Customer experience analytics. In the past, companies tried to offer better products than competitors. Now the new battlefield centers on customer experience. Consumers no longer solely buy products but also the experience and service associated with it, so it's just as important for companies to cater to customer needs. For companies, the challenge becomes  tracking customer experience, with tactics such as customer journey maps and business intelligence giving marketers greater insight into the success of campaigns and the right time to target specific content. Furthermore, companies now need to be able to address customer needs in a variety of channels and provide stellar customer experience and measure that experience with consistent metrics over time.

Ways marketing has stayed the same

And yet, many marketing practices never change. It is still marketing's responsibility to turn data into action. Marketers have a wealth of data, but a good data-driven marketing strategy starts with asking the right questions of the data and discerning insights from there. The answers and insights must then be converted into an overall marketing strategy that includes customer segmentation; products and services; and business strategy.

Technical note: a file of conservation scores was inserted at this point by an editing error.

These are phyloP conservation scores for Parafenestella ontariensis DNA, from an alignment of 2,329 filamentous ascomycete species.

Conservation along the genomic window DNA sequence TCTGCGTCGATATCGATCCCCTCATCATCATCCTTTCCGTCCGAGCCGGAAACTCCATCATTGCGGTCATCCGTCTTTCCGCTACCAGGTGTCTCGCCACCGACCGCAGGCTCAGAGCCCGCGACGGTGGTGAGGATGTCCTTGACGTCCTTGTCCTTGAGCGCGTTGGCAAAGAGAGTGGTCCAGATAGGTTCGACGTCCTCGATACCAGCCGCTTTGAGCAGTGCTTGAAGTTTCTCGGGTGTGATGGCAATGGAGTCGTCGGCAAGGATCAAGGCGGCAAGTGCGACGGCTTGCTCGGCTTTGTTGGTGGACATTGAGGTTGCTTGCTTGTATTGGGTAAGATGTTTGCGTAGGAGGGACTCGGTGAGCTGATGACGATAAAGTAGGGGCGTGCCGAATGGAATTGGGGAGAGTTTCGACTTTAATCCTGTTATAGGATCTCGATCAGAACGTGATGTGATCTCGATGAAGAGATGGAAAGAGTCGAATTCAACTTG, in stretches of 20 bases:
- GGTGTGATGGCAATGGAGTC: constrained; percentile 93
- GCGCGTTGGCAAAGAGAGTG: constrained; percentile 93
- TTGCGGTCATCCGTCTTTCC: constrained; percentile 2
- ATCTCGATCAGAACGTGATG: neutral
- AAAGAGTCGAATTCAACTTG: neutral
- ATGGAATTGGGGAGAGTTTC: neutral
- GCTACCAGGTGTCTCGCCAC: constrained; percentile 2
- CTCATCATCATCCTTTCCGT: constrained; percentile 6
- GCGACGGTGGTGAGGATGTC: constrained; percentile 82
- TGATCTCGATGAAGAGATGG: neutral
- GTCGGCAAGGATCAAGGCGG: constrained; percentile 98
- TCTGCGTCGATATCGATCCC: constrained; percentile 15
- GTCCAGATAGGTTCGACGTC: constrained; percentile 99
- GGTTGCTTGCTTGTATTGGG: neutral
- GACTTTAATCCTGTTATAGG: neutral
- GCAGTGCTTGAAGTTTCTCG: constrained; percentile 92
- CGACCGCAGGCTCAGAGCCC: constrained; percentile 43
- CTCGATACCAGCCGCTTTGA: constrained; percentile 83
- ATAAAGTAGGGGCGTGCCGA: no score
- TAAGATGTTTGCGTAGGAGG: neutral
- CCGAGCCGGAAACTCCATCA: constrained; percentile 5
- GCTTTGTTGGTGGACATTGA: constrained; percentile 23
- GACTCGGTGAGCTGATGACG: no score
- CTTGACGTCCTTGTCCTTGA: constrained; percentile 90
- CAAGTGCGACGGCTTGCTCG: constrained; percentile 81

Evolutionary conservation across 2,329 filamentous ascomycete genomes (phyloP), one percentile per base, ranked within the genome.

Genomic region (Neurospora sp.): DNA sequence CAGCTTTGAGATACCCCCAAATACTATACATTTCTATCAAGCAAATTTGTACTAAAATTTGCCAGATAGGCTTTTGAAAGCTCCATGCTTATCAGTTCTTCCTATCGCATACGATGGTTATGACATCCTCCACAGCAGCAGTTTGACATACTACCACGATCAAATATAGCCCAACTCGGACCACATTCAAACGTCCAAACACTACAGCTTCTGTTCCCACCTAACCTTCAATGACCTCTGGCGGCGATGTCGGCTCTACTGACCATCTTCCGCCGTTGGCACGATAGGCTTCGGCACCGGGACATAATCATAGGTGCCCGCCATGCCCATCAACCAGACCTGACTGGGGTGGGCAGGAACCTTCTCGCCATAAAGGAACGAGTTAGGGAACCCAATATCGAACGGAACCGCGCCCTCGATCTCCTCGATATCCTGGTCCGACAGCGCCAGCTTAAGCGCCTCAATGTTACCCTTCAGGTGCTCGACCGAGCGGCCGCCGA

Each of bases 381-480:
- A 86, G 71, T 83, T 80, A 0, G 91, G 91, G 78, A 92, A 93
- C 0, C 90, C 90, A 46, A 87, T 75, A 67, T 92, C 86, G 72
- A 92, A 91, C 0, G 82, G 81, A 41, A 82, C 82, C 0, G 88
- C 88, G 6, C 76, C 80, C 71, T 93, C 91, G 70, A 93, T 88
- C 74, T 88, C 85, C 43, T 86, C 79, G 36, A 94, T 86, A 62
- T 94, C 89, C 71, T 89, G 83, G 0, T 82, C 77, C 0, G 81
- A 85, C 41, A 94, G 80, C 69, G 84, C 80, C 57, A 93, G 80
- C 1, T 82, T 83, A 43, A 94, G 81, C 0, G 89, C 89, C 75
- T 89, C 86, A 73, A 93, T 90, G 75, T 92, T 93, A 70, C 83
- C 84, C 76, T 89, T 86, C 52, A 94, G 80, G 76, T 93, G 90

Align your goals. Marketing must continue to fulfill its role as the orchestra conductor for the entire corporation. Knowing how to improve customer experience doesn't have impact without widespread goal alignment throughout the company keeping everyone focused on a common cause. Establish what kinds of people you want to engage with and what your company needs to get out of its data-driven marketing tactics before you invest in technology or put your plan into action.

Background factors. For any data-driven marketing strategy to work, there needs to be buy-in from the C-suite as well as a focused corporate culture that is dedicated to the voice of the customer. There must be a certain level of autonomy as the organization must trust marketing to identify the target and define the plays. Every function has a role and it is marketing's job to usher them along in support of achieving the goal. This includes finance, legal, HR, customer service, operations and more.

For marketers, these practices are commonplace. But it's nothing new for marketing to fail if its case is not compelling. Supported with unprecedented amounts of data, marketing now has the opportunity to be more effective in driving the company-wide alignment, focus and speed required to execute targeted, data-driven marketing campaigns.